The cornerstone of behavioral treatment of erectile dysfunction is systematic desensitization, in which exposure to anxiety-provoking situations is combined with relaxation. The original behavioral treatment program was developed by Masters and Johnson (1970) and consists of structured behavioral assignments that focus on the couple rather than on the patient with the erectile dysfunction. The sequence of behavioral steps is as follows: 1) nongenital sensual stimulation, with an emphasis on mutuality and communication; 2) incorporation of genital pleasuring, during which erectile concerns are minimized; and finally 3) vaginal insertion, usually at the woman’s initiative, with a continued focus on sexual enjoyment, not performance (Schiavi 1995). Most therapists do not follow the format of the Masters and Johnson approach precisely, as the majority of patients are unwilling or unable to give up 2-3 weeks for treatment and are able to do homework assignments of an hour’s duration a few times weekly at most (McConaghy 1993, p. 220). Many therapists have also found satisfactory results working individually with the couple or the patient alone rather than involving a co-therapist.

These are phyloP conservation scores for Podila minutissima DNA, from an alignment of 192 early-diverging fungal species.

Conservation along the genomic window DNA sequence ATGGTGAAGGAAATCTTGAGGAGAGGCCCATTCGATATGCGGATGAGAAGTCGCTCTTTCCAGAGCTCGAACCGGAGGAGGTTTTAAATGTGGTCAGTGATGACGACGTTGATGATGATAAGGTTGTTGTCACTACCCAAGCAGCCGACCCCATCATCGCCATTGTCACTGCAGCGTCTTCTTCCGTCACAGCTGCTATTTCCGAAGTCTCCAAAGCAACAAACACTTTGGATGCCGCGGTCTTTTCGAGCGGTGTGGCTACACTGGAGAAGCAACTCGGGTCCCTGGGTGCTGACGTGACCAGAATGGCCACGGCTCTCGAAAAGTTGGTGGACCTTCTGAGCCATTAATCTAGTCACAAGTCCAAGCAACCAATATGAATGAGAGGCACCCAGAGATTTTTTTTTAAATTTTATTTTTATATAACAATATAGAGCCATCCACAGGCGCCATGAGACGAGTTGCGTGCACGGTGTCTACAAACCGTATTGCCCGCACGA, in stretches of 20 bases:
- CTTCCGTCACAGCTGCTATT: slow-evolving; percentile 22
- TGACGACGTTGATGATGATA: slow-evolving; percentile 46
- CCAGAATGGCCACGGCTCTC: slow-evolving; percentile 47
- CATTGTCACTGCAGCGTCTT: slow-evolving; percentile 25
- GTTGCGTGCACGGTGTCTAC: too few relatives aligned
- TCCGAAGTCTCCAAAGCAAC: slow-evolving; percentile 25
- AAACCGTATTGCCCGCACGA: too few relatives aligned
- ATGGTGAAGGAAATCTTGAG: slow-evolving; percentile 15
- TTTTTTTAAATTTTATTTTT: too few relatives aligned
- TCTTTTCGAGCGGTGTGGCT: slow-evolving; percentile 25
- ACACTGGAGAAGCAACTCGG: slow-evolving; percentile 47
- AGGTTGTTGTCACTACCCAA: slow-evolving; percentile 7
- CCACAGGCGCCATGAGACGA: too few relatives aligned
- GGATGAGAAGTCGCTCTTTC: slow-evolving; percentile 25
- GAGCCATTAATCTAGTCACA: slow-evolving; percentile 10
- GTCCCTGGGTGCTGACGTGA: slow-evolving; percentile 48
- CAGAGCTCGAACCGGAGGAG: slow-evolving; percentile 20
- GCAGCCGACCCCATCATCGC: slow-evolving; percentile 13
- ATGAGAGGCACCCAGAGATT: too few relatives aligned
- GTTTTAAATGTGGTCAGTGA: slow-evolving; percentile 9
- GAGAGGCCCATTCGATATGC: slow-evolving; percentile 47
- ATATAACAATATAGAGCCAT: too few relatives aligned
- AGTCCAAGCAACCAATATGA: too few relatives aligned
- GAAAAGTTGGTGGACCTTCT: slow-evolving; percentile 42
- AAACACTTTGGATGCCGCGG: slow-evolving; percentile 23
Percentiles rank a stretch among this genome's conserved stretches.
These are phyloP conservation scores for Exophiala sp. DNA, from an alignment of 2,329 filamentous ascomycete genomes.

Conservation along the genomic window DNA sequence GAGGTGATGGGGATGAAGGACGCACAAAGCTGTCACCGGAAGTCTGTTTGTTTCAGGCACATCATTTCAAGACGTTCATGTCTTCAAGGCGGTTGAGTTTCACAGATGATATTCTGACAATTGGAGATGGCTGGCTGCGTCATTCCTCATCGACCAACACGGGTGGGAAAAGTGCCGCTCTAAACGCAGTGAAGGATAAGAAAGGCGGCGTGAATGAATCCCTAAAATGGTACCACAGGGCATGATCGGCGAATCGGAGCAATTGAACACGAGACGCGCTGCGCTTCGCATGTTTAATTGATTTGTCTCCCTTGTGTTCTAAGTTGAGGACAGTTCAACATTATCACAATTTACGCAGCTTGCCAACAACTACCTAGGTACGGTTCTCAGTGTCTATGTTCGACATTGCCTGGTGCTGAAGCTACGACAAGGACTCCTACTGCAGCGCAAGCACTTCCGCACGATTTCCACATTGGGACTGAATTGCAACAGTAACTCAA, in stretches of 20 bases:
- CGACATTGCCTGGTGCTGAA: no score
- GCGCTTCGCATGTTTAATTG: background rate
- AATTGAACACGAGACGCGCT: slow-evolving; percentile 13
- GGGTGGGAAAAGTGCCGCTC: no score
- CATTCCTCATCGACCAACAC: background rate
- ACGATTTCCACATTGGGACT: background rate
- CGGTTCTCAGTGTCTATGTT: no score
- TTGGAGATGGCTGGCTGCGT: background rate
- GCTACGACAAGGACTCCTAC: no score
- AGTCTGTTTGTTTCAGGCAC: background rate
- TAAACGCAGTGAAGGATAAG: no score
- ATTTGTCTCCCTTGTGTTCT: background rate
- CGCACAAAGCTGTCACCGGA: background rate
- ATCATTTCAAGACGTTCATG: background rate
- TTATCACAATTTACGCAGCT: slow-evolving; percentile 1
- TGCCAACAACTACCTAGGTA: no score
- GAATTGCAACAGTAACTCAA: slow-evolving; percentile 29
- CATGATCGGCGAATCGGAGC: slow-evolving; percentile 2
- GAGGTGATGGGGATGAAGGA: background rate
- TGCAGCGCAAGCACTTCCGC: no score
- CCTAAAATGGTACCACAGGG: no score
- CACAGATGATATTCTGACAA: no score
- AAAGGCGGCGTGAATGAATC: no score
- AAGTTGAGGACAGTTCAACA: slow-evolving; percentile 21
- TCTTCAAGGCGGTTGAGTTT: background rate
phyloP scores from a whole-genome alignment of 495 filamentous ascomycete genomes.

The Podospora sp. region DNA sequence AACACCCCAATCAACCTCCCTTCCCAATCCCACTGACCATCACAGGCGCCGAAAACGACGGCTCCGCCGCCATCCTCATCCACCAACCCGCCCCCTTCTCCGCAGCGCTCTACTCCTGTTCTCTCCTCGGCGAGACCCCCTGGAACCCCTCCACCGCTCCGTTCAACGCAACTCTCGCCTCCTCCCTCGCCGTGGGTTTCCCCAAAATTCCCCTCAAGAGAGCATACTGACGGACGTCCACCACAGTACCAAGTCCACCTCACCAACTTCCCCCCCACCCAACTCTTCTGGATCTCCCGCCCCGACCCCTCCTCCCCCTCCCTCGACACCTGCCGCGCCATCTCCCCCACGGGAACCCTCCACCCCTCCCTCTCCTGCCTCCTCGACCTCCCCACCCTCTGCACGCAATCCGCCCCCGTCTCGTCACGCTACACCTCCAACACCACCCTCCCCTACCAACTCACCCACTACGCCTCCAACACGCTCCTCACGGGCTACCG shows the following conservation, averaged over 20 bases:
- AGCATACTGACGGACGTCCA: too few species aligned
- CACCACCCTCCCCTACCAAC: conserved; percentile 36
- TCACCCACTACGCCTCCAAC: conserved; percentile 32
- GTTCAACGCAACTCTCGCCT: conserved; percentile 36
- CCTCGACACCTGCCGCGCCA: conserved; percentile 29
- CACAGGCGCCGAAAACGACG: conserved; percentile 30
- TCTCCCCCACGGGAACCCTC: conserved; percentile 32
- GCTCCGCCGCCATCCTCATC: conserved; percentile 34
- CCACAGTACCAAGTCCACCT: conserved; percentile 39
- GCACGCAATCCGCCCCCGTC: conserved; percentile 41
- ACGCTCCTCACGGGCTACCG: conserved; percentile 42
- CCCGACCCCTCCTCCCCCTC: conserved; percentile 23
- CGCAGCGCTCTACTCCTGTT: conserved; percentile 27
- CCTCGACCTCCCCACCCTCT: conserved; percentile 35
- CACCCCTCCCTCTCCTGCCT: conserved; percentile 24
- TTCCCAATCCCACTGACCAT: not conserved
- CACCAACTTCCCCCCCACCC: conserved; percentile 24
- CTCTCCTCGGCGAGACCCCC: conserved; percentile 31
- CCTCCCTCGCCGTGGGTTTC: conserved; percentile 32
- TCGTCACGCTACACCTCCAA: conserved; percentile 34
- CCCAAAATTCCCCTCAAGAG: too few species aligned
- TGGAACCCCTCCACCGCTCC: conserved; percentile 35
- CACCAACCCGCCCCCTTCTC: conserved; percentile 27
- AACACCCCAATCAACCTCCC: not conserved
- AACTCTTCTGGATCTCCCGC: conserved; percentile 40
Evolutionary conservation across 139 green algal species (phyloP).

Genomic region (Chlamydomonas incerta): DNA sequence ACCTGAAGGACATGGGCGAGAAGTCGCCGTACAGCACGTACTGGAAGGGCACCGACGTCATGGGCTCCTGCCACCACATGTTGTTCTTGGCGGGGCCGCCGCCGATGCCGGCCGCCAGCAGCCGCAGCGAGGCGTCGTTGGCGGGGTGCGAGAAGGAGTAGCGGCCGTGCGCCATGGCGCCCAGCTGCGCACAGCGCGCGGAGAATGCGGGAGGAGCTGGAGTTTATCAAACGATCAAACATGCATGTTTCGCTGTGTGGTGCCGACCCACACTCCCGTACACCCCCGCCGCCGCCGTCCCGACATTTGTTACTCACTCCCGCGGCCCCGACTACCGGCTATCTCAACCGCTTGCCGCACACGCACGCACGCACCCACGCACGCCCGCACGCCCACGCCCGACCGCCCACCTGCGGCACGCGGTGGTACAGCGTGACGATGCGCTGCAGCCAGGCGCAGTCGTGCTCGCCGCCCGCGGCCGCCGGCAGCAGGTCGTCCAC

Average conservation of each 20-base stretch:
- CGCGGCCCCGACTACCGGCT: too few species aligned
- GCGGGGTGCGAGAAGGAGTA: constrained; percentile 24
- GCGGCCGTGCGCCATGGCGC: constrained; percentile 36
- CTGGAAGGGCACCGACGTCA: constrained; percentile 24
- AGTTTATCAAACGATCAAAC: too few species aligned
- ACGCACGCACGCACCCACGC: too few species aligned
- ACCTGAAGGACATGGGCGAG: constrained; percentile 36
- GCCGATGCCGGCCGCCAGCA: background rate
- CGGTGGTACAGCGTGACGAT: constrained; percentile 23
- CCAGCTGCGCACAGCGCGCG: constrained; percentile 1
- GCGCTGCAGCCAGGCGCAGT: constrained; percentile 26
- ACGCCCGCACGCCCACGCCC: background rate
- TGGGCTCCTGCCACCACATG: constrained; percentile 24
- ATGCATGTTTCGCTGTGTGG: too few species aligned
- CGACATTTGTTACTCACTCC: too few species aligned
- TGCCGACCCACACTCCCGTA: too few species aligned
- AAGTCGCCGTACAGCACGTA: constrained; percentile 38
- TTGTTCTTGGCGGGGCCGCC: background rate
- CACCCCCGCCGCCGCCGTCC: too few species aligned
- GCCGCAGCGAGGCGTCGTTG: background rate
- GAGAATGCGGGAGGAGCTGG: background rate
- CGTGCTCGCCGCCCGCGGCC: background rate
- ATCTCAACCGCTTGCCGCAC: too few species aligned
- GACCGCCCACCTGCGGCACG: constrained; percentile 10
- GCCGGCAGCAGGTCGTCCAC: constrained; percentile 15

Systematic desensitization may be used in the treatment of male patients without partners. The sexual anxieties of patients without partners can also be alleviated through education, cognitive correction, and systematic desensitization in imagination (McConaghy 1993, p. 223).
The distinction between behavioral and cognitive components in the treatment of erectile dysfunction is somewhat arbitrary (Schiavi 1995). H. S. Kaplan (1974) was one of the pioneers of cognitive approaches to sexual therapy. Cognitive methods are used to modify faulty beliefs and attitudes. As outlined by Rosen et al. (1994), common cognitive distortions regarding sexual function and performance include the following:
All-or-nothing thinking - the man believes that if any aspect of his sexual performance falls short of perfection, the whole sexual action is a total failure (“I am a complete failure because my erection was not 100% rigid”).